MS-Access / Getting Started

Data Access Objects

DAO is the programmatic interface between VBA and Access database engine databases, ODBC (Open Database Connectivity) data stores, and installable ISAM (Indexed Sequential Access Method) data sources, such as Excel, Paradox, dBase, and Lotus 1-2-3.DAO was first released as a part of Visual Basic 2.0 and later released with Access 1.0 in November 1992. Over the years, many changes have been made to both DAO and to the Microsoft Jet database engine to reflect technologies at the time. Support for 32-bit operating systems, ODBC data sources, and Unicode languages were all included in current versions of DAO.

DAO 12.0 is the latest version, shipped with Access 2007, and is the version used by the new ACCDB file format. This new release was written for use with the Access database engine, which is an updated version of the Microsoft Jet database engine and is 100% compatible with Jet. The new features added to DAO and the Access database engine include new objects and properties that support multi-value lookup fields, a new Attachment data type, append-only memo fields, and database encryption using the database password. The filename for the Access database engine is ACECORE.DLL. (With ACE in the name, you may occasionally see the Access database engine referred to as ACE in newsgroups and blogs.)

Why Use DAO?

Visual Basic programmers highly recommend ADO as their preferred object model for accessing databases. Although ADO is an excellent model with its own unique benefits, in the context of Access databases, it doesn't have the benefit of native database connectivity, which is where DAO has the distinct advantage.

Applications written in other programming languages, such as Visual Basic, Delphi, and the like, must explicitly connect to the data source they intend to manipulate, and they must do so every time they need to manipulate the data or underlying schema. That's because, unlike Access, these applications do not have an inherent connection to the data source. When used in Access, DAO enables you to manipulate data and schema through an implicit connection that Access maintains to whichever Access database engine, ODBC, or ISAM data source it happens to be connected to.

Because linked tables are a uniquely Access-specific feature, DAO is quite simply the better alternative for accessing Access databases. In fact, it is impossible to do so natively using any other data access model.

DAO has evolved right alongside Jet and the Access database engine, and has become the best model for accessing and manipulating Access database engine objects and structure. Because of its tight integration with Access, DAO also provides much faster access to Access databases than does ADO or the Jet Replication Objects (JRO). This may all sound like marketing hype, but to qualify the advantages of DAO over other models, consider the following:

  • ADO connections can only be applied to one database at a time, whereas DAO enables you to link (connect) to multiple databases simultaneously.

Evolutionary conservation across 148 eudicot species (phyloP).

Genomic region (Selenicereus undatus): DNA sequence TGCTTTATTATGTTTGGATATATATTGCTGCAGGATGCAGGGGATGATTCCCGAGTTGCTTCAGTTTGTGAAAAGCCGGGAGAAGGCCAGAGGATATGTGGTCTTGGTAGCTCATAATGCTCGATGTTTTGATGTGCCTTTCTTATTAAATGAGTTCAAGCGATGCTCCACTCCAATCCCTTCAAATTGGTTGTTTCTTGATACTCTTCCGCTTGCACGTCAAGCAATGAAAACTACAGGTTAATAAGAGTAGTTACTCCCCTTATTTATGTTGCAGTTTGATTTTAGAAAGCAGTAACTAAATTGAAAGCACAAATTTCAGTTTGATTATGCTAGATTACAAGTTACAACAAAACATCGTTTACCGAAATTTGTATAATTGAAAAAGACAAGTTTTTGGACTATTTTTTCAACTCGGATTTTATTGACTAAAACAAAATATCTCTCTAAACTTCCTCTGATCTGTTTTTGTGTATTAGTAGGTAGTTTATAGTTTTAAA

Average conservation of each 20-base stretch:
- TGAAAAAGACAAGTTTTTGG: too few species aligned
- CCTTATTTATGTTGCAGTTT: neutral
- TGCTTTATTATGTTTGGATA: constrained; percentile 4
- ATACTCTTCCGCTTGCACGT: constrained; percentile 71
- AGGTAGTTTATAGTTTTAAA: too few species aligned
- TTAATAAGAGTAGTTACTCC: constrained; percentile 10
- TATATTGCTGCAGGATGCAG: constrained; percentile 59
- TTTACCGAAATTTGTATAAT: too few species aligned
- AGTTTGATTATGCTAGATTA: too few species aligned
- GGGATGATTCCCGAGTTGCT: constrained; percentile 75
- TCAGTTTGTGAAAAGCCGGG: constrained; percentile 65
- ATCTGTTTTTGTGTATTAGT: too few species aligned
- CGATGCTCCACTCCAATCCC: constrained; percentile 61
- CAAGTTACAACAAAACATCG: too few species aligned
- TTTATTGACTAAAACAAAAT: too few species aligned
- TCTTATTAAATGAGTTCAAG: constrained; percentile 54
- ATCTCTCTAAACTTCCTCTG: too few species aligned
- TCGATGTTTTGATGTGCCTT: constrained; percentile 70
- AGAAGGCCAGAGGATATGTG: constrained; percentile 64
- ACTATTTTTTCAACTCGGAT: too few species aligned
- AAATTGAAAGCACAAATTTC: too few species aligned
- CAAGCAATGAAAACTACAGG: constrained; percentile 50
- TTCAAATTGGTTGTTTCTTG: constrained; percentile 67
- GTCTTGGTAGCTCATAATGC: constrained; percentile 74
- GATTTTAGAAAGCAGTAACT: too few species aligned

• Using the OpenRecordset method's dbDenyWrite option, DAO enables you to open a table while preventing other users from opening the same table with write access. The ADO Connection object's adModeShareDenyWrite constant operates at connection level - not at table level.
  • Using the OpenRecordset method's dbDenyRead option, DAO enables you to open a table while preventing other users from opening the table at all. The ADO Connection object's adModeShareDenyRead constant can only be set at connection level.
  • You can create users and groups in DAO, but not in ADO, because you can't specify the PID (Personal IDentifier) in ADO.
  • You can secure Access objects (such as forms, reports, and so on) in DAO, but not in ADO, because there are no suitable ADO constants to specify permissions for execute, read changes, and write changes.
  • You can dynamically link an updatable ODBC table in DAO, but not in ADO.
  • DAO enables you to create replica databases that prevent users from deleting records; JRO does not.
  • In DAO, you can return information about Exchange and Outlook folders and columns using the TableDef and Field Attributes properties. ADO does not pass this information on.
  • Using the DBEngine's GetOption and SetOption methods, DAO enables you to set and change Access database engine options without requiring you to make Registry changes.
  • DAO enables you to create, change, and delete custom database properties.
  • You can force the database-locking mode with the DAO.LockTypeEnum constants against CurrentDb, but you can't do the same thing in ADO using ADO.LockTypeEnum against CurrentProject.Connection.
  • Using AllPermissions properties, DAO enables you to retrieve an object's implicit permissions, whereas ADO doesn't have an AllPermissions property, forcing you to enumerate the groups of each user.
  • DAO enables you to run a separate session of the Access database engine, using PrivDBEngine; ADO does not.
  • DAO enables you to create multi-value lookup fields using new complex data types. A multivalue lookup field is a single field that can store multiple values in an embedded recordset. You'll explore this new field type in more detail later in this tutorial.
  • DAO enables you to create and insert data in an Attachment field. Attachment fields are a new data type in the Access database engine and will be examined in more detail later in this tutorial.

The current version of DAO is a very mature, well-documented, and easy-to-use object model for accessing database services. You can use DAO from any VBA environment such as Word, Excel, and so on, and a variety of other programming languages such as Visual Basic, FoxPro, and C++.

Finally, it's fairly safe to say that DAO will be around as long as Access or Jet databases are used.

[Contents] [Next]